577  by the continuum of care lead agency for staffing and
  578  administrative expenditures.
  579         (8) LOCAL MATCHING FUNDS.—If an entity contracts with local
  580  agencies to provide services and receives financial assistance
  581  under this section, the entity must provide a minimum of 25
  582  percent of the funding necessary for the support of project
  583  operations. In-kind contributions, including, but not limited
  584  to, materials, commodities, transportation, office space, other
  585  types of facilities, or personal services, may be evaluated and
  586  counted as part or all of the required local funding, at the
  587  discretion of the State Office on Homelessness.
  588         Section 5. Section 420.623, Florida Statutes, is repealed.
  589         Section 6. Section 420.624, Florida Statutes, is repealed.
  590         Section 7. Section 420.625, Florida Statutes, is repealed.
  591         Section 8. Subsection (3) of section 420.626, Florida
  592  Statutes, is amended, and subsection (2) of that section is
  593  republished, to read:
  594         420.626 Homelessness; discharge guidelines.—
  595         (2) The following facilities and institutions are
  596  encouraged to develop and implement procedures designed to
  597  reduce the discharge of persons into homelessness when such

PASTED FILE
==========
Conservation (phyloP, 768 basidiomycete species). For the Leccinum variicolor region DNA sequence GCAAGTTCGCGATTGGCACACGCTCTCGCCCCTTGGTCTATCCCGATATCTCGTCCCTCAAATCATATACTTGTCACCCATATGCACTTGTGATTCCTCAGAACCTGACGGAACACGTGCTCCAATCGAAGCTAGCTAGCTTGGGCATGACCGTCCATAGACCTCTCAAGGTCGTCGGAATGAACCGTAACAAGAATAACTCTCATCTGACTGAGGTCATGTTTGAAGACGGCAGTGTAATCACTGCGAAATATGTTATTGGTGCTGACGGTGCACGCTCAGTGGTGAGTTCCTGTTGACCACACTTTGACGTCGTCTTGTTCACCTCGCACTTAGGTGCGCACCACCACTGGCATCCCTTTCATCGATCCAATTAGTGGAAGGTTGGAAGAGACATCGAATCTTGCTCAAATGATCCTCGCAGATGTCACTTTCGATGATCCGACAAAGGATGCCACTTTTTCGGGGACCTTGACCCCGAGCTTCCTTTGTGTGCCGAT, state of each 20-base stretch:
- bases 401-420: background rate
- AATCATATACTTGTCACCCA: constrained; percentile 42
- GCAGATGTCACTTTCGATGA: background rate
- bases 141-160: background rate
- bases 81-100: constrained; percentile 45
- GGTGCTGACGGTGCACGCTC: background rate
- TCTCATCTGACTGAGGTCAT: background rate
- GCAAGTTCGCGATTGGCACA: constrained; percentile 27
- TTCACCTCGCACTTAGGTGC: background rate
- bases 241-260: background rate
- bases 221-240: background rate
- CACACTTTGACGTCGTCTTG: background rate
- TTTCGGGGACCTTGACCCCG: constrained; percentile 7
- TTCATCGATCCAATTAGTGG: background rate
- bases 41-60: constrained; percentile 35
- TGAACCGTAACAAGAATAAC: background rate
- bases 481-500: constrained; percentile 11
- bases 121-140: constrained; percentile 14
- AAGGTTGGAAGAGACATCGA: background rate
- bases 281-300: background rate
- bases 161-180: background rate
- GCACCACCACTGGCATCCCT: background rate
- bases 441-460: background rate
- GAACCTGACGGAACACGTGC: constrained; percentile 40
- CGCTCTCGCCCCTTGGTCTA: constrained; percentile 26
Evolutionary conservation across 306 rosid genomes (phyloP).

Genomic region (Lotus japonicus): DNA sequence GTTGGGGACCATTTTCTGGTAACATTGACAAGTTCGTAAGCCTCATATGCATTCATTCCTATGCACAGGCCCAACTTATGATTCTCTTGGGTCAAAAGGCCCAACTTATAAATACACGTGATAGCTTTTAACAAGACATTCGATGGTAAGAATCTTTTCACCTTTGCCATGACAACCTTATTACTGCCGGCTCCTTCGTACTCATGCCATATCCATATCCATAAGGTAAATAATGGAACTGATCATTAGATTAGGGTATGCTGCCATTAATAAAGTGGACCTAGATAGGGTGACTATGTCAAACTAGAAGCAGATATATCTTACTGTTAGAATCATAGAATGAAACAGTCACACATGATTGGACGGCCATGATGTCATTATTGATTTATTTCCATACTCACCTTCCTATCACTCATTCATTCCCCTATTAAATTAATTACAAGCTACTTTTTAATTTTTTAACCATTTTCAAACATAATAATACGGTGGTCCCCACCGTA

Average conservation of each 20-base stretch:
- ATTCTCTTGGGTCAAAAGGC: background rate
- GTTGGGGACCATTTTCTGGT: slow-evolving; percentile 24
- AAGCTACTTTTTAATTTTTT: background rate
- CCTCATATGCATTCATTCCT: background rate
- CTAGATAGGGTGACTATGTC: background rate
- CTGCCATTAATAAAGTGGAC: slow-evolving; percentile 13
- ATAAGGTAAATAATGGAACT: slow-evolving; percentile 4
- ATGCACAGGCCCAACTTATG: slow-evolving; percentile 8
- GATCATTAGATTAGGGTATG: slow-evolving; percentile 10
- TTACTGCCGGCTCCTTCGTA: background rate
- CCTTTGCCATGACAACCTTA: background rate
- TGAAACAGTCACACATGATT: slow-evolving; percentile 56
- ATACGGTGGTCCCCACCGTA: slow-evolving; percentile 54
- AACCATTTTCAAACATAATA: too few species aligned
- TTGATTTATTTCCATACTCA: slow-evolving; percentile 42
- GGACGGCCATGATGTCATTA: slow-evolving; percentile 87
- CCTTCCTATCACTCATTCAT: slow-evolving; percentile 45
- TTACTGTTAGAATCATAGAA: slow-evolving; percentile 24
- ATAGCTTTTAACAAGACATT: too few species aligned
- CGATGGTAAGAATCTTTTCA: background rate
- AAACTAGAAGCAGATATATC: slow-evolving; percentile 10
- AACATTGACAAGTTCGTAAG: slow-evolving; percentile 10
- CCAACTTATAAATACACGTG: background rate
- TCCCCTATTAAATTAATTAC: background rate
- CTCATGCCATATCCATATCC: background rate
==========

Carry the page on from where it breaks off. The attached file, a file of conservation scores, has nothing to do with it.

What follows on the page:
598  persons are admitted or housed for more than 24 hours at such
  599  facilities or institutions: hospitals and inpatient medical
  600  facilities; crisis stabilization units; residential treatment
  601  facilities; assisted living facilities; and detoxification
  602  centers.
  603         (3) The procedures should include all of the following:
  604         (a) Development and implementation of a screening process
  605  or other mechanism for identifying persons to be discharged from
  606  the facility or institution who are at considerable risk for
  607  homelessness or face some imminent threat to health and safety
  608  upon discharge.;
  609         (b) Development and implementation of a discharge plan
  610  addressing how identified persons will secure housing and other
  611  needed care and support upon discharge.;
  612         (c) Communication with Assessment of the capabilities of
  613  the entities to whom identified persons may potentially be